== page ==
Skagit River with boulders and trees
Life Lessons, Photography

Seeing the River for the Rocks

I think people fall into one of two categories naturally. Oh sure, people can change. People can even change back and forth. But we all have a fall back type we are most comfortable with. I think people are either hunters or gatherers. I’m not talking about actually hunting (although I am not opposed if you want to hunt for food.) I’m not even really talking about food (although I think the way we eat is the way we do everything in life- but that is for another post). I am talking about life in general and problem solving in particular. By nature, I am a hunter. I see a problem. I hunt the problem down to the exclusion of all other things. I (metaphorically) kill the problem, cook the problem, and eat the problem. Then I move on to the next problem. I want to be more of a gatherer. I know how to be a gatherer. I even apply gathering skills appropriately. Though I sometimes wish it were, gathering is just not my natural style. I have always been very focused. I have often had jobs where there is an overwhelming amount of complex or critical work that has to get done in a short amount of time. In the end, I guess the nature or nurture question really doesn’t matter. As Popeye says, “I yam what I yam”.

The challenge for a hunter is that absolute focus, while a gift in many cases, can mean you risk missing the bigger picture. Take this first photo, Mossy Rock, for example. The background is obscured. You don’t really know how large the rocks are because there is nothing to compare them to. You see the contrast in textures between the rock and moss. There is certainly beauty in the details. But the story is limited to just what is in front of you.

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Mossy Rock
(1/125 sec., f/5.6, 200 mm, 200 ISO)

But if you move back a bit and take in the greater scene, you start to see the magnitude of the rocks and the rich variation in colors and textures that you might have missed in the first picture.  In the second picture, Mossy Boulders, you can see that there is a field of these boulders.  Though you can’t see beyond them, you can see that they vary in shape and size.  The moss is like a tattered blanket on their surface.  But we are still missing a lot of what is going on here.  If we just step back a little further, we can see the whole picture.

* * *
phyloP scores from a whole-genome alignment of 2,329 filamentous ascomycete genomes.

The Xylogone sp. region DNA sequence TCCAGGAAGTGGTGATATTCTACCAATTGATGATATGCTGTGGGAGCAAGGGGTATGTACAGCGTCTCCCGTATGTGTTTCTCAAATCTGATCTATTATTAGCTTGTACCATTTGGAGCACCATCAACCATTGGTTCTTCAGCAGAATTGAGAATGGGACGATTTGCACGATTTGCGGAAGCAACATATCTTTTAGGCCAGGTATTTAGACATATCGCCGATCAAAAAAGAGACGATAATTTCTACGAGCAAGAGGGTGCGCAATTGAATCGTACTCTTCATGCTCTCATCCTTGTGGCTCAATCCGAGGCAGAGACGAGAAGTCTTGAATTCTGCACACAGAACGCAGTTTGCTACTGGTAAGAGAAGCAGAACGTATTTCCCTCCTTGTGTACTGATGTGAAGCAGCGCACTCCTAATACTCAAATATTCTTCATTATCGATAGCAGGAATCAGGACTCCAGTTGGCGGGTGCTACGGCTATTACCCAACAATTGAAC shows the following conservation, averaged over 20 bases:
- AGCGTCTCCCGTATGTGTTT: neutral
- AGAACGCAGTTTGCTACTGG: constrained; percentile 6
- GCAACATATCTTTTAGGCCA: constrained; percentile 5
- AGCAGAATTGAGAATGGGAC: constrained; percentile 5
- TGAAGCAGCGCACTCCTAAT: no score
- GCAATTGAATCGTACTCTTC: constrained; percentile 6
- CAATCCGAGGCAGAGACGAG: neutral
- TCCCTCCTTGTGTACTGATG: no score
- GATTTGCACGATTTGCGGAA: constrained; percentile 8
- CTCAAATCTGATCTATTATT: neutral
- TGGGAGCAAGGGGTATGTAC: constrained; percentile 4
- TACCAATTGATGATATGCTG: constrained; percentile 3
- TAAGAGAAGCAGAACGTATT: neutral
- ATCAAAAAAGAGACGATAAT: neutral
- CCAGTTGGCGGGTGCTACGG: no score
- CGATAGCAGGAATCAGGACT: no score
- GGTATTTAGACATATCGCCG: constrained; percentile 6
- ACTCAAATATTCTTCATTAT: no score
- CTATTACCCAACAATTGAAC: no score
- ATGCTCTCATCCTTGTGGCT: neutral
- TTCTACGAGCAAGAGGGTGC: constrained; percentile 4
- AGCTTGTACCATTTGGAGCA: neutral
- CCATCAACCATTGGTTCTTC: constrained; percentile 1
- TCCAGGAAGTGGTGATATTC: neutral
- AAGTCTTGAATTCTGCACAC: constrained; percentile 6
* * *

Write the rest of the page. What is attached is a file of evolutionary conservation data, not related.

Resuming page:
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Mossy Boulders
(1/60 sec., f/8, 200 mm, 200 ISO)

The rocks form the bank of a river cutting through an evergreen forest. Though they are immense, they are not most powerful force in the picture, Mossy River. The river is. It rushes by effortlessly sculpting the rocks in its wake. It is responsible for the lush green foliage and the dense blanket of moss. It may even have been responsible for depositing the rocks there. There is motion here you couldn’t see in the first two pictures. The whole sense of the scene changes from heavy, immovable and monotone to light, dynamic and symphonic.

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Mossy River
(1/160 sec., f/5.6, 55 mm, 200 ISO)

As in photography, so in life.  Even though I am a hunter by nature, I have learned to step back. I have learned that focus is a gift in much of my life, but looking upward and outward gives me a better perspective to see what is really going on. While focus helps me to see the intricate details, stepping back helps me to see complex connections. Stepping back helps me to see the river for the rocks.

Copyright Catherine Matthews 2017.

2 thoughts on “Seeing the River for the Rocks”

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